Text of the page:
Treasury select committee member and Conservative MP Mark Garnier will push for a parliamentary review of the MMR and its impact.
Brokers have complained lenders are not using the transitional arrangements written into the MMR properly as they fear retrospective action from the regulator.
The transitional rules allow lenders to waive affordability checks for borrowers who may be trapped under the new rules as long as the customer does not wish to borrow more money, there is no “material impact” on affordability, and they have a good payment history.
The rules apply to borrowers staying with their current lender and those who want to switch to a new lender.
But brokers say most lenders are applying full affordability checks on borrowers and subsequently rejecting the application to switch to a cheaper product, even though the transitional arrangements mean they do not have to.
Garnier says he has sympathy with lenders, adding they have “zero leeway”.
He says: “I have some sympathy with the regulated. We have an extraordinary period where just about everything has been missold: endowments, PPI, interest rate hedging. Whatever you can think of there is a misselling scandal.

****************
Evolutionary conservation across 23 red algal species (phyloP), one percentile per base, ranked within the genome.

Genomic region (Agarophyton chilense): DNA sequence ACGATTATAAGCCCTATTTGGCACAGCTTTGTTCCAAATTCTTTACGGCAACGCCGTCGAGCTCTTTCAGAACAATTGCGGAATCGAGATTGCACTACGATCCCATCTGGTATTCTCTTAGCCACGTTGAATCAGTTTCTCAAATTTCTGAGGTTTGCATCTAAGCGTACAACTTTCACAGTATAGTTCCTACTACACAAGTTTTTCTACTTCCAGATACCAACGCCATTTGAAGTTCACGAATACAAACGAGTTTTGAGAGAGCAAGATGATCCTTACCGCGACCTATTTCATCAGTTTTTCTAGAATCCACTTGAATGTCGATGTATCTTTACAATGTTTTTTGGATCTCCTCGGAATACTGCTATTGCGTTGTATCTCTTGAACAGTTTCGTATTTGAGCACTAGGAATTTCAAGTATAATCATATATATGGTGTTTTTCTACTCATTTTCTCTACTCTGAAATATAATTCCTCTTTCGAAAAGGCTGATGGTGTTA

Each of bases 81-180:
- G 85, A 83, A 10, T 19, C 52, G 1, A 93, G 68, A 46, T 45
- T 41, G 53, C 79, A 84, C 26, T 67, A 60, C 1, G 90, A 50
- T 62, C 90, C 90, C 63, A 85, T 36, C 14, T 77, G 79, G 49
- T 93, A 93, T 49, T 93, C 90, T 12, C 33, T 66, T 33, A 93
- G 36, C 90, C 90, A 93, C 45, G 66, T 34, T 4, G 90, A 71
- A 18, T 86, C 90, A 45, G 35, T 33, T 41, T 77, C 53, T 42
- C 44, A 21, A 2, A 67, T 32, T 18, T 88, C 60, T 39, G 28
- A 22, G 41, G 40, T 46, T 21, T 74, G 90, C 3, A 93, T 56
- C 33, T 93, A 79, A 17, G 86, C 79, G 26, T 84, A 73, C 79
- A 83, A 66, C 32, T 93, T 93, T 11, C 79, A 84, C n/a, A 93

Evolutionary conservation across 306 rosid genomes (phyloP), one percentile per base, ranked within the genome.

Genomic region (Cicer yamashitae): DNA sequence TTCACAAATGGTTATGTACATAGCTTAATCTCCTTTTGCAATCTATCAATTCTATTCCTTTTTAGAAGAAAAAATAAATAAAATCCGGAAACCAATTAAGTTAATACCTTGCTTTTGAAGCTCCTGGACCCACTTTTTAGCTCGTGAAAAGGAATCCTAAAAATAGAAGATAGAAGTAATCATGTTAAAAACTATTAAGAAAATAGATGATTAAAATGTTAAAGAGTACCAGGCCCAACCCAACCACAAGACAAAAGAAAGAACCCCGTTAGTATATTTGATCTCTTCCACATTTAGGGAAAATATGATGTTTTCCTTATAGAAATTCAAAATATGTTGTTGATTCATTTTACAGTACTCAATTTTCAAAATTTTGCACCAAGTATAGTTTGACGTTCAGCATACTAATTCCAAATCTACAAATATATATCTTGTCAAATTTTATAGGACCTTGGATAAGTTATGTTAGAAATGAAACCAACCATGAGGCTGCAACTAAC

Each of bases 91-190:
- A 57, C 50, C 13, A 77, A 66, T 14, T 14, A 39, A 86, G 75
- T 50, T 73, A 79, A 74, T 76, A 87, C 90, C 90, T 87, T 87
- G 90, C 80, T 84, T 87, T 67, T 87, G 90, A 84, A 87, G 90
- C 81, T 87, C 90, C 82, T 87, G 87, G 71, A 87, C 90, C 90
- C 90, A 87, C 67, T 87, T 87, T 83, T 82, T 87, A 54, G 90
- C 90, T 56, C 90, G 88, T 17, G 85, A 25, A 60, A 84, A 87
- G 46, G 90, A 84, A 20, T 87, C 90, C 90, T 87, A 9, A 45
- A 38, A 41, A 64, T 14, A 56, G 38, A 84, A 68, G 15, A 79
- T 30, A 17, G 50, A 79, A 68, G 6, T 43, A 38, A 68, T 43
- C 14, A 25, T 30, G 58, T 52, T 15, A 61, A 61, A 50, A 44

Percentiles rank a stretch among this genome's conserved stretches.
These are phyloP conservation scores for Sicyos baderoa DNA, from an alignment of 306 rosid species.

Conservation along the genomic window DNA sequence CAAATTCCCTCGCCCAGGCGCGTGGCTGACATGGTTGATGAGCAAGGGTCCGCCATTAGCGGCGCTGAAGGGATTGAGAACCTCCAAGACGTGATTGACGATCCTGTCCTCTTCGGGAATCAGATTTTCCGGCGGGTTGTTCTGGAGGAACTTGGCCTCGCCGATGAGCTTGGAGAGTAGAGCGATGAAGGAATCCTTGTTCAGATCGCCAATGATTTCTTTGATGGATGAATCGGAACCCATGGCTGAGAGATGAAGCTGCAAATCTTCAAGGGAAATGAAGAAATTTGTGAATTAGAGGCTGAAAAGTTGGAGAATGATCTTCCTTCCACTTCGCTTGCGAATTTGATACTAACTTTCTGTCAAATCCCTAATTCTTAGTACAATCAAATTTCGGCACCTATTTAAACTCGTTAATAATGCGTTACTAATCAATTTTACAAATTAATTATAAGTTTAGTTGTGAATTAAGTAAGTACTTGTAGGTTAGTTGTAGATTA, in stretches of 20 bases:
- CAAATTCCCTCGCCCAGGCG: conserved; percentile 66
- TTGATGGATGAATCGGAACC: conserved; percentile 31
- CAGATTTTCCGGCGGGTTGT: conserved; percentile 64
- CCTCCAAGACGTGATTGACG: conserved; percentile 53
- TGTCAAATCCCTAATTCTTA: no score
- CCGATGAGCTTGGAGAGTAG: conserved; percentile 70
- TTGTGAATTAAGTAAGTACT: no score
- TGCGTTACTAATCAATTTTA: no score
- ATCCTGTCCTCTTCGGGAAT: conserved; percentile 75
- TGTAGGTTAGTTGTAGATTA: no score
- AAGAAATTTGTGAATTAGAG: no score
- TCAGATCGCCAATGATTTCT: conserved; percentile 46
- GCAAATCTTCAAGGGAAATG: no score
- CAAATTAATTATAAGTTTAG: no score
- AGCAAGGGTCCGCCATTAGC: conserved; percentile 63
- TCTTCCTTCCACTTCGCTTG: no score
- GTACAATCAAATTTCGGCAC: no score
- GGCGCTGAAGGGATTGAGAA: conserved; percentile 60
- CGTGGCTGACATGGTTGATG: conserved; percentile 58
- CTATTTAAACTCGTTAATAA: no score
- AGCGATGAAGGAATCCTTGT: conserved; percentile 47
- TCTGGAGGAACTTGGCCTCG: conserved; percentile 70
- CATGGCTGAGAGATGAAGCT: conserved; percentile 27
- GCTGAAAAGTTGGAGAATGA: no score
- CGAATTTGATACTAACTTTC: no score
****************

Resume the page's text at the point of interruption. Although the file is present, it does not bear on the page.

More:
“The narrative from the regulator is there will be very, very heavy comeback. If you are the regulated and the narrative from the regulator is zero tolerance then you have zero leeway. If you think there is a risk – whether genuine or not – then you will air on the side of caution.”
But he added that he would push TSC chair Andrew Tyrie to consider an investigation into the MMR and its impact.
He said: “We need to look into the mortgage market review at the Treasury select committee. I don’t think it has been raised properly. We have done the Retail Distribution Review but not the MMR.”
Association of Mortgage Intermediaries chief executive Robert Sinclair says the TSC should ask lenders if they are applying the arrangements to all consumers “fairly and equally” and insist on data as proof.
He adds: “The industry was successful through the MMR process in moving away from prescriptive rules and asked for greater flexibility in order to aid consumers. It is therefore disappointing that having got the correct policy outcome, lenders still appear to be concerned about the risk of retrospective action by the FCA.
“We believe the rules are there to help consumers and too many lenders are hiding behind them in order to either protect their risk position or their financial position by keeping customers on rates higher than they could obtain if they were allowed to use the transitional provisions.”
Daniel Bailey, managing director, Middleton Finance
We’ve seen different interpretations of the rules from lenders, with some far more extreme than others. A lot of brokers have had a frustrating time with this and while some lenders were certainly better prepared for the new rules, a review strikes you as a good move.